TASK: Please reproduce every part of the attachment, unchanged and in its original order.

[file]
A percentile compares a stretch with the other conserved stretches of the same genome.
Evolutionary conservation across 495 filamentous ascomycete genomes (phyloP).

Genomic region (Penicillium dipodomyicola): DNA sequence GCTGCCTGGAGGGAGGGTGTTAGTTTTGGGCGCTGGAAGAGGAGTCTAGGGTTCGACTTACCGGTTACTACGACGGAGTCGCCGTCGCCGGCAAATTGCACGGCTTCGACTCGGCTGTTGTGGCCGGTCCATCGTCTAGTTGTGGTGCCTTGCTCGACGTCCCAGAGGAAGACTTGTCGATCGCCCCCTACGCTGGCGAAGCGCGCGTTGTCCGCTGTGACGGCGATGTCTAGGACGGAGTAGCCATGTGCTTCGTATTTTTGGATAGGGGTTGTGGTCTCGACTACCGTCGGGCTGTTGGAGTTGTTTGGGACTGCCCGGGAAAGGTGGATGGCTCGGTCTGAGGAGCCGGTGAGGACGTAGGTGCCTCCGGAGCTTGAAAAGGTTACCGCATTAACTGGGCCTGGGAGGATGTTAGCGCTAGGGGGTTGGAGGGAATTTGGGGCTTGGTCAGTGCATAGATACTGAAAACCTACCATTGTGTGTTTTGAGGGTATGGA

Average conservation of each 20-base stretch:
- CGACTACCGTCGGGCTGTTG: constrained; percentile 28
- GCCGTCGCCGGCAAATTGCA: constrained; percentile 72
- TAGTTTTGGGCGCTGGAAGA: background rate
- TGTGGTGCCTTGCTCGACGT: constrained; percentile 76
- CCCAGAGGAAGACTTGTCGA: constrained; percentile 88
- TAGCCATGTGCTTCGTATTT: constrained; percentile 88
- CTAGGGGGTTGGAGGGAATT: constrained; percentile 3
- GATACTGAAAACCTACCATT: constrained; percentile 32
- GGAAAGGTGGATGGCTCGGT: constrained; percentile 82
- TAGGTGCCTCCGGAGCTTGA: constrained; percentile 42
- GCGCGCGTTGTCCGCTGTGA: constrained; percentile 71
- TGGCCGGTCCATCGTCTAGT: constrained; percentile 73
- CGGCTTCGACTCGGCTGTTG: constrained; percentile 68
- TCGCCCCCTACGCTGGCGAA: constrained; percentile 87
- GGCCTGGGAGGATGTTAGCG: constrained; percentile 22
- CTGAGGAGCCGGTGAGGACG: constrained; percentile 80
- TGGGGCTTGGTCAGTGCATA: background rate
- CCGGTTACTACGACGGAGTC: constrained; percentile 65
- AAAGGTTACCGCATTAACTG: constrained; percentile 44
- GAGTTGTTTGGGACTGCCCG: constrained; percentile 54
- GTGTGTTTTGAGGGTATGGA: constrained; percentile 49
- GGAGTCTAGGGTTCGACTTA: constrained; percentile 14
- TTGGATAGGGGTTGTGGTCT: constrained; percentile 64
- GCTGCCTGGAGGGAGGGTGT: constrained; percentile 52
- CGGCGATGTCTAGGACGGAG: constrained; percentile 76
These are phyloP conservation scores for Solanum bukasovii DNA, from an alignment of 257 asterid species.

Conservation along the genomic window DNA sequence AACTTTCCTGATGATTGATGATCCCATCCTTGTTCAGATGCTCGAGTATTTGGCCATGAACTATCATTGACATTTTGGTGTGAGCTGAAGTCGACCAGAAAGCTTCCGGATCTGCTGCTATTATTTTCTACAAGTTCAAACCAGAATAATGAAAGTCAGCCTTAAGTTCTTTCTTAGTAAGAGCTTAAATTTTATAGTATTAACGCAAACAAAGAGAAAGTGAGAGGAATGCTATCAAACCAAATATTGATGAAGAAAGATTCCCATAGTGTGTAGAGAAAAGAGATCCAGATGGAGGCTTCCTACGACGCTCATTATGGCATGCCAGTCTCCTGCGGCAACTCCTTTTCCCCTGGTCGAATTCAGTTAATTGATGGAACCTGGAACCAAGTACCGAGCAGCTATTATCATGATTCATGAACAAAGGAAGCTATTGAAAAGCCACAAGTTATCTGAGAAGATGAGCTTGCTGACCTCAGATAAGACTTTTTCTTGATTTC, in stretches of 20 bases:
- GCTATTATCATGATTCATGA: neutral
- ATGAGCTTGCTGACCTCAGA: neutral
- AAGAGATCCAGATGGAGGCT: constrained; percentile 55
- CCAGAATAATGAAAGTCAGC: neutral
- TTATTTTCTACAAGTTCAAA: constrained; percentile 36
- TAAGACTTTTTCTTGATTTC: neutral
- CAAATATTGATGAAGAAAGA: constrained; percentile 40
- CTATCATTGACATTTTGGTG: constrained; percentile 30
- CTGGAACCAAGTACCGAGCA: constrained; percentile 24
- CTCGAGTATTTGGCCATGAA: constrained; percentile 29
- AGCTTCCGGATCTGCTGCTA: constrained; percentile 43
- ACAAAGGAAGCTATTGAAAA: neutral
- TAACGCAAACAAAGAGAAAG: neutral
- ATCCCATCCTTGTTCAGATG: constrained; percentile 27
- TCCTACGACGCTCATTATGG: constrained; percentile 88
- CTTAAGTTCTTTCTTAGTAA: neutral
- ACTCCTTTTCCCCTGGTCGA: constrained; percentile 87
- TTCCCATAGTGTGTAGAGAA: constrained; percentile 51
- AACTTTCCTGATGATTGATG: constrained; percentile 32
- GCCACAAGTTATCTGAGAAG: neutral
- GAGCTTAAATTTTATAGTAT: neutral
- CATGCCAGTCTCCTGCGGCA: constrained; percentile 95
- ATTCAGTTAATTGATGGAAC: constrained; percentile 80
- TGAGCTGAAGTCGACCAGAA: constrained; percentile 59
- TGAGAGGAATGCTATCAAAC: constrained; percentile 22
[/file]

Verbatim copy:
A percentile compares a stretch with the other conserved stretches of the same genome.
Evolutionary conservation across 495 filamentous ascomycete genomes (phyloP).

Genomic region (Penicillium dipodomyicola): DNA sequence GCTGCCTGGAGGGAGGGTGTTAGTTTTGGGCGCTGGAAGAGGAGTCTAGGGTTCGACTTACCGGTTACTACGACGGAGTCGCCGTCGCCGGCAAATTGCACGGCTTCGACTCGGCTGTTGTGGCCGGTCCATCGTCTAGTTGTGGTGCCTTGCTCGACGTCCCAGAGGAAGACTTGTCGATCGCCCCCTACGCTGGCGAAGCGCGCGTTGTCCGCTGTGACGGCGATGTCTAGGACGGAGTAGCCATGTGCTTCGTATTTTTGGATAGGGGTTGTGGTCTCGACTACCGTCGGGCTGTTGGAGTTGTTTGGGACTGCCCGGGAAAGGTGGATGGCTCGGTCTGAGGAGCCGGTGAGGACGTAGGTGCCTCCGGAGCTTGAAAAGGTTACCGCATTAACTGGGCCTGGGAGGATGTTAGCGCTAGGGGGTTGGAGGGAATTTGGGGCTTGGTCAGTGCATAGATACTGAAAACCTACCATTGTGTGTTTTGAGGGTATGGA

Average conservation of each 20-base stretch:
- CGACTACCGTCGGGCTGTTG: constrained; percentile 28
- GCCGTCGCCGGCAAATTGCA: constrained; percentile 72
- TAGTTTTGGGCGCTGGAAGA: background rate
- TGTGGTGCCTTGCTCGACGT: constrained; percentile 76
- CCCAGAGGAAGACTTGTCGA: constrained; percentile 88
- TAGCCATGTGCTTCGTATTT: constrained; percentile 88
- CTAGGGGGTTGGAGGGAATT: constrained; percentile 3
- GATACTGAAAACCTACCATT: constrained; percentile 32
- GGAAAGGTGGATGGCTCGGT: constrained; percentile 82
- TAGGTGCCTCCGGAGCTTGA: constrained; percentile 42
- GCGCGCGTTGTCCGCTGTGA: constrained; percentile 71
- TGGCCGGTCCATCGTCTAGT: constrained; percentile 73
- CGGCTTCGACTCGGCTGTTG: constrained; percentile 68
- TCGCCCCCTACGCTGGCGAA: constrained; percentile 87
- GGCCTGGGAGGATGTTAGCG: constrained; percentile 22
- CTGAGGAGCCGGTGAGGACG: constrained; percentile 80
- TGGGGCTTGGTCAGTGCATA: background rate
- CCGGTTACTACGACGGAGTC: constrained; percentile 65
- AAAGGTTACCGCATTAACTG: constrained; percentile 44
- GAGTTGTTTGGGACTGCCCG: constrained; percentile 54
- GTGTGTTTTGAGGGTATGGA: constrained; percentile 49
- GGAGTCTAGGGTTCGACTTA: constrained; percentile 14
- TTGGATAGGGGTTGTGGTCT: constrained; percentile 64
- GCTGCCTGGAGGGAGGGTGT: constrained; percentile 52
- CGGCGATGTCTAGGACGGAG: constrained; percentile 76
These are phyloP conservation scores for Solanum bukasovii DNA, from an alignment of 257 asterid species.

Conservation along the genomic window DNA sequence AACTTTCCTGATGATTGATGATCCCATCCTTGTTCAGATGCTCGAGTATTTGGCCATGAACTATCATTGACATTTTGGTGTGAGCTGAAGTCGACCAGAAAGCTTCCGGATCTGCTGCTATTATTTTCTACAAGTTCAAACCAGAATAATGAAAGTCAGCCTTAAGTTCTTTCTTAGTAAGAGCTTAAATTTTATAGTATTAACGCAAACAAAGAGAAAGTGAGAGGAATGCTATCAAACCAAATATTGATGAAGAAAGATTCCCATAGTGTGTAGAGAAAAGAGATCCAGATGGAGGCTTCCTACGACGCTCATTATGGCATGCCAGTCTCCTGCGGCAACTCCTTTTCCCCTGGTCGAATTCAGTTAATTGATGGAACCTGGAACCAAGTACCGAGCAGCTATTATCATGATTCATGAACAAAGGAAGCTATTGAAAAGCCACAAGTTATCTGAGAAGATGAGCTTGCTGACCTCAGATAAGACTTTTTCTTGATTTC, in stretches of 20 bases:
- GCTATTATCATGATTCATGA: neutral
- ATGAGCTTGCTGACCTCAGA: neutral
- AAGAGATCCAGATGGAGGCT: constrained; percentile 55
- CCAGAATAATGAAAGTCAGC: neutral
- TTATTTTCTACAAGTTCAAA: constrained; percentile 36
- TAAGACTTTTTCTTGATTTC: neutral
- CAAATATTGATGAAGAAAGA: constrained; percentile 40
- CTATCATTGACATTTTGGTG: constrained; percentile 30
- CTGGAACCAAGTACCGAGCA: constrained; percentile 24
- CTCGAGTATTTGGCCATGAA: constrained; percentile 29
- AGCTTCCGGATCTGCTGCTA: constrained; percentile 43
- ACAAAGGAAGCTATTGAAAA: neutral
- TAACGCAAACAAAGAGAAAG: neutral
- ATCCCATCCTTGTTCAGATG: constrained; percentile 27
- TCCTACGACGCTCATTATGG: constrained; percentile 88
- CTTAAGTTCTTTCTTAGTAA: neutral
- ACTCCTTTTCCCCTGGTCGA: constrained; percentile 87
- TTCCCATAGTGTGTAGAGAA: constrained; percentile 51
- AACTTTCCTGATGATTGATG: constrained; percentile 32
- GCCACAAGTTATCTGAGAAG: neutral
- GAGCTTAAATTTTATAGTAT: neutral
- CATGCCAGTCTCCTGCGGCA: constrained; percentile 95
- ATTCAGTTAATTGATGGAAC: constrained; percentile 80
- TGAGCTGAAGTCGACCAGAA: constrained; percentile 59
- TGAGAGGAATGCTATCAAAC: constrained; percentile 22